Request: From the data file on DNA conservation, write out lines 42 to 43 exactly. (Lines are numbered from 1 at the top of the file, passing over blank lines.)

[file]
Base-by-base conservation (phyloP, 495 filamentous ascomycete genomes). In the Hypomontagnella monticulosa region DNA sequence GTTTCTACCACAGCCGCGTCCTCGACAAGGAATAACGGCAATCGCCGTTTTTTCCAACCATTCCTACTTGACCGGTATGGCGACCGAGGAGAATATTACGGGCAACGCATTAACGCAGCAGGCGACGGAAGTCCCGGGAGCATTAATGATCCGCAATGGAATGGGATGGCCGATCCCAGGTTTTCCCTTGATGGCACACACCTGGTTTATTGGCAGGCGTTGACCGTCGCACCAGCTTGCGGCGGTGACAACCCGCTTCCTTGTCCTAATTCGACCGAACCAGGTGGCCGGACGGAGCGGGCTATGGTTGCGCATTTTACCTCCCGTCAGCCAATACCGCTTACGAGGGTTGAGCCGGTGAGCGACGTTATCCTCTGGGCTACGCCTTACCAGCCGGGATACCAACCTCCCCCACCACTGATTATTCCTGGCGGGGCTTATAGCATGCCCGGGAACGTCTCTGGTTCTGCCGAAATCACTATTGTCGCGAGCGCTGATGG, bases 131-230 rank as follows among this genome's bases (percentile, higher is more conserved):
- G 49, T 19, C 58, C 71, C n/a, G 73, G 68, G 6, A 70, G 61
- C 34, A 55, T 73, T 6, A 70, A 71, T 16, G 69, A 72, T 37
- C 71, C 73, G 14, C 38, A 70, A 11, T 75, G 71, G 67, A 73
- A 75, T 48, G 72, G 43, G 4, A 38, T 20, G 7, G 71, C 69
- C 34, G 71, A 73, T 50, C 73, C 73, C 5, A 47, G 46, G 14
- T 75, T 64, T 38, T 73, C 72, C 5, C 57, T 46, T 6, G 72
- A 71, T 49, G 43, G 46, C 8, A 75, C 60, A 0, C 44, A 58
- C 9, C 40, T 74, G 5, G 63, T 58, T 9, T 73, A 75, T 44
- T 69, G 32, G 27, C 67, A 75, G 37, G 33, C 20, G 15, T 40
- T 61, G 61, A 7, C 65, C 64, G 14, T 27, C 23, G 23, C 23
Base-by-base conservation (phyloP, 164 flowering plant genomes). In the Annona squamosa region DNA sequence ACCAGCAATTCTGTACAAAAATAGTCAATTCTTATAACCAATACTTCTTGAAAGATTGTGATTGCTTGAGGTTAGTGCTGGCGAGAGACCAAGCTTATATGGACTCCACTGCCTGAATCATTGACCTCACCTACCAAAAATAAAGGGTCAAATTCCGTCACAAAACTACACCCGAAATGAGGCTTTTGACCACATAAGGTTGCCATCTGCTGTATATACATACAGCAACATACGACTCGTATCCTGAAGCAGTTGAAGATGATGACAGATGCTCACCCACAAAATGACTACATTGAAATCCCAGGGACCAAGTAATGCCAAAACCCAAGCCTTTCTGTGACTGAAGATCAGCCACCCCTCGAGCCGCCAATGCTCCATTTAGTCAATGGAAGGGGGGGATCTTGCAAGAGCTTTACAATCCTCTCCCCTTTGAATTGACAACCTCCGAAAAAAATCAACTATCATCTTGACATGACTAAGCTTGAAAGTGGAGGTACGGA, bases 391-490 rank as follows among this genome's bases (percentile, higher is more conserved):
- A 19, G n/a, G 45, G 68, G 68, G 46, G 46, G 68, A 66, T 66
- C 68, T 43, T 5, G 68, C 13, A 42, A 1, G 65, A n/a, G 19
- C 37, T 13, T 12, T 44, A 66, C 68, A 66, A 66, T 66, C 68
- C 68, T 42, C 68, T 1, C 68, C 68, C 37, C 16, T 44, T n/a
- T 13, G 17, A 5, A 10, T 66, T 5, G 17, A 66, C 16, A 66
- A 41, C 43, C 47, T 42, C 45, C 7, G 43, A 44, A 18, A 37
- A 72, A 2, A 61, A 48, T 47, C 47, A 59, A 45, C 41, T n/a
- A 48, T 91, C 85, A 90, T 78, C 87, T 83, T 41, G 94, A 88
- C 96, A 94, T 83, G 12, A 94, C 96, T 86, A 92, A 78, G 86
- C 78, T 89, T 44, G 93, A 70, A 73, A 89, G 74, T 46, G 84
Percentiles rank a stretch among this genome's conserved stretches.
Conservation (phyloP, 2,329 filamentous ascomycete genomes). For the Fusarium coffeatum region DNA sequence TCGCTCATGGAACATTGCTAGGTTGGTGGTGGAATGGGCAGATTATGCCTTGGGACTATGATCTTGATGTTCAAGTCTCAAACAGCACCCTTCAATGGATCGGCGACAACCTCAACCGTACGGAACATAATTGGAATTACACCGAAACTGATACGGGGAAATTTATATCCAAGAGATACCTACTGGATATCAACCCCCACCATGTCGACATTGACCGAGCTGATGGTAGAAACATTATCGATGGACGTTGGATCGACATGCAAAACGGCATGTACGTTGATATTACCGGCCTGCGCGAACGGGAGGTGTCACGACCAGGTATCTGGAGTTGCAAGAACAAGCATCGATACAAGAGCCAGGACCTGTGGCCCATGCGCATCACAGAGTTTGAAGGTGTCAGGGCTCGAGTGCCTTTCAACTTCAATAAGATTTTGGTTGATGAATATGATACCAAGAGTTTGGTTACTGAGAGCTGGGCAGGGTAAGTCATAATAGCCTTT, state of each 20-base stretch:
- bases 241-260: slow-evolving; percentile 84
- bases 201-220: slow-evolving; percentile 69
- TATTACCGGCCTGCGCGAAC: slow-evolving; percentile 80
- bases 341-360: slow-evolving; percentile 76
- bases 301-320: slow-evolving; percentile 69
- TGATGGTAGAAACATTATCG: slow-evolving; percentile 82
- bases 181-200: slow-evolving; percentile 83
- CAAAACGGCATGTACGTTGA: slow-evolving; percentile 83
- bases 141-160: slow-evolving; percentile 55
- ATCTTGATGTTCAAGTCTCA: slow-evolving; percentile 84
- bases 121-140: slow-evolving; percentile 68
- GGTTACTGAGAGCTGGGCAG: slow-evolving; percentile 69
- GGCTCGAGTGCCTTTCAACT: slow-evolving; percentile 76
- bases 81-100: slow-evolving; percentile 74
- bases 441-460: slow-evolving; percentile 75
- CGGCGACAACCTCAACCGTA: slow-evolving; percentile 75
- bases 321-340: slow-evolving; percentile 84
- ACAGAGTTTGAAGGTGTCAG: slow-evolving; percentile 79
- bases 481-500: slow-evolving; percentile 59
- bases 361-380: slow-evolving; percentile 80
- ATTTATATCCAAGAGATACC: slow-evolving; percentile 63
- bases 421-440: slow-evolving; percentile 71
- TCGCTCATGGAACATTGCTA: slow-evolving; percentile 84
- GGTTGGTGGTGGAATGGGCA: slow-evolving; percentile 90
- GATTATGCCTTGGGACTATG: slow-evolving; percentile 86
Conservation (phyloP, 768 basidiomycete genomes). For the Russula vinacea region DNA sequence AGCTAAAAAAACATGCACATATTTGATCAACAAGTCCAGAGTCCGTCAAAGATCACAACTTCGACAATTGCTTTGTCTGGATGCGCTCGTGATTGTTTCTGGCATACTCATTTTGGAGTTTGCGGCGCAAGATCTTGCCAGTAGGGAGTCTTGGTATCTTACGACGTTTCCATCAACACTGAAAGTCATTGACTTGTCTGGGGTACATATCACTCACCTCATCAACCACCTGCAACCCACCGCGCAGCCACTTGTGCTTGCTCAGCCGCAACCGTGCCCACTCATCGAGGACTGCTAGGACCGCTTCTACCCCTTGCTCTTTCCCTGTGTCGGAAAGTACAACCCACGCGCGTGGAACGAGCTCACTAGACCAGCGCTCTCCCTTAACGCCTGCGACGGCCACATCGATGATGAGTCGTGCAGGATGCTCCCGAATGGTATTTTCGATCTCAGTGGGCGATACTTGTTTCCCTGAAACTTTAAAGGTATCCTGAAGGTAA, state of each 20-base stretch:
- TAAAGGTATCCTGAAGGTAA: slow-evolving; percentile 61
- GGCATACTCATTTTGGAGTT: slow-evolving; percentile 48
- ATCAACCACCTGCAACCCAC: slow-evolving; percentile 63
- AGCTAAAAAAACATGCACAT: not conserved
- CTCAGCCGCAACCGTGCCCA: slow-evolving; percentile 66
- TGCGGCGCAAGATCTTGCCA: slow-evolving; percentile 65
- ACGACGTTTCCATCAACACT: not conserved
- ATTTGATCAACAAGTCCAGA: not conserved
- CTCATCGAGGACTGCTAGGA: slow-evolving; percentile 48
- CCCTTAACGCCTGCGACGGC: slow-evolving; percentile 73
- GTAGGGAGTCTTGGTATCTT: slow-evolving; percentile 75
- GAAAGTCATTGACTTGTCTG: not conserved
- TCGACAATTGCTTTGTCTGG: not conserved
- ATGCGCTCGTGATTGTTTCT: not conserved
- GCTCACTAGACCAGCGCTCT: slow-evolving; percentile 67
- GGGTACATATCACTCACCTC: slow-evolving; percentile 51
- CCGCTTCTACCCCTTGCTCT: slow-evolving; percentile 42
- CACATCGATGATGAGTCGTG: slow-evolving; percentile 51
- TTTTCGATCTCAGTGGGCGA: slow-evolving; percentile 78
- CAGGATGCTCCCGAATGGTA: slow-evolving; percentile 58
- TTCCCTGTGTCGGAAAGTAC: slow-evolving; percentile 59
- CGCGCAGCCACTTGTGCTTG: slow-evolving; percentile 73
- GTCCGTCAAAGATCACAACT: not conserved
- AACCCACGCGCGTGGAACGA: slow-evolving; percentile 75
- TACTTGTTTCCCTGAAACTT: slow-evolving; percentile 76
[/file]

- ACAGAGTTTGAAGGTGTCAG: slow-evolving; percentile 79
- bases 481-500: slow-evolving; percentile 59